Thursday, April 24, 2008

Long Lost Game Chips

I made a find at the flea market that has made me something of a celebrity in the world of video gaming. I found a handful of chips at a shop stall that seem to contain some long-lost Colecovision and Atari 2600 game code. As a game collector, this was the find of a lifetime. As a lover of free and open technology, this was a chance to give something to the world as well. There is, in fact, a great deal of interest out there in finding and playing games that were never published.

But this whole affair has confronted me with an age-old dilemma: profit versus philanthropy. The moment I mentioned my find on a popular Atari forum, people came out of the woodwork to wage a holy war over this lost prototype videogame.

“Copy the code, print up cartridges and sell them!” said some.

“Copy the code and release it for free on the Internet!” said others.

“Send me the chips, I'll dump the info for you, promise!” said even others still.

It's a tough thing to decide. If I were to simply sell these chips off to the highest bidder, I might make a quick bundle of cash. Not what I'm after. If I were to print new cartridges based on these chips, and sell them as collectors' items, I might get sued by the owners of the intellectual property behind these games (some appear to be games based on movies).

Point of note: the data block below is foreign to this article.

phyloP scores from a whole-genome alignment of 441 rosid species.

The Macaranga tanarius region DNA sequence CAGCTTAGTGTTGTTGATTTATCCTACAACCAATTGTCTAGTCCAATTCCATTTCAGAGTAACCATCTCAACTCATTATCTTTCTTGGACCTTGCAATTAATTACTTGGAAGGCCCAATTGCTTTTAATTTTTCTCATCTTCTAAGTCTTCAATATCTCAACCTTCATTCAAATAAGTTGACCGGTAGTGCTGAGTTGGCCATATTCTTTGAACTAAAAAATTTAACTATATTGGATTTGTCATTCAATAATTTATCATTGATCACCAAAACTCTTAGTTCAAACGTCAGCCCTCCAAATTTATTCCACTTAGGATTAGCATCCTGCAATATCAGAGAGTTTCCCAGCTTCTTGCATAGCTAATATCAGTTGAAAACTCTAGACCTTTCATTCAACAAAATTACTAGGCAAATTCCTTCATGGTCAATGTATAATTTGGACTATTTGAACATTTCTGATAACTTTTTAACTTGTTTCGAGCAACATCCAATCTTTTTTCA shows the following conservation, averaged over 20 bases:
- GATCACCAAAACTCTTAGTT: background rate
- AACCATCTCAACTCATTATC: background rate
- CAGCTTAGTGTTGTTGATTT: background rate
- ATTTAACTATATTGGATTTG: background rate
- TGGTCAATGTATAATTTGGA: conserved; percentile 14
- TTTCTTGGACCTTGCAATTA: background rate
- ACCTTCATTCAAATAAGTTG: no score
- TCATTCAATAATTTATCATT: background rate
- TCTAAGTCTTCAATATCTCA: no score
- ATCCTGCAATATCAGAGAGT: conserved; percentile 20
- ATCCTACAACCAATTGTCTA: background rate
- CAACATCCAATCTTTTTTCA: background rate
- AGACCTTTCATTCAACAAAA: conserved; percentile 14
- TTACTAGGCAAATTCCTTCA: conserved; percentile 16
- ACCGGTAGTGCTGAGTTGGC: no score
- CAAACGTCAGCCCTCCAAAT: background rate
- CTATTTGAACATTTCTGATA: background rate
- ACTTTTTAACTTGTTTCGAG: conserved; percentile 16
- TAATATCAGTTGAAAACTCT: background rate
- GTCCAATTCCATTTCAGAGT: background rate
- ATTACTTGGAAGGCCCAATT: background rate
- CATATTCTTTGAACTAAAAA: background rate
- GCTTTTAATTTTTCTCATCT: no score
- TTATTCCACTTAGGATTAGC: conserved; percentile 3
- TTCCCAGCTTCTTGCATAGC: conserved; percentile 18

It's not an easy decision for me at all. But right now, I'm far more concerned with another problem relating to these chips: how the hell do I get the data off of them?

They're all EPROMs, and I have found someone local to dump the info off them. But some of these are on console sleds; circuit boards made to be stuffed into a game console. For those, I'm afraid I might damage something when I try to pull the EPROMs out for individual reading.

In some ways, this discovery has been almost more of a curse than a blessing...

No, wait. I take that back. I wouldn't trade these in for anything else in the world. I'll find out what's on them this weekend, so I'll update here to let everyone know what was on them.

-- Alex Handy

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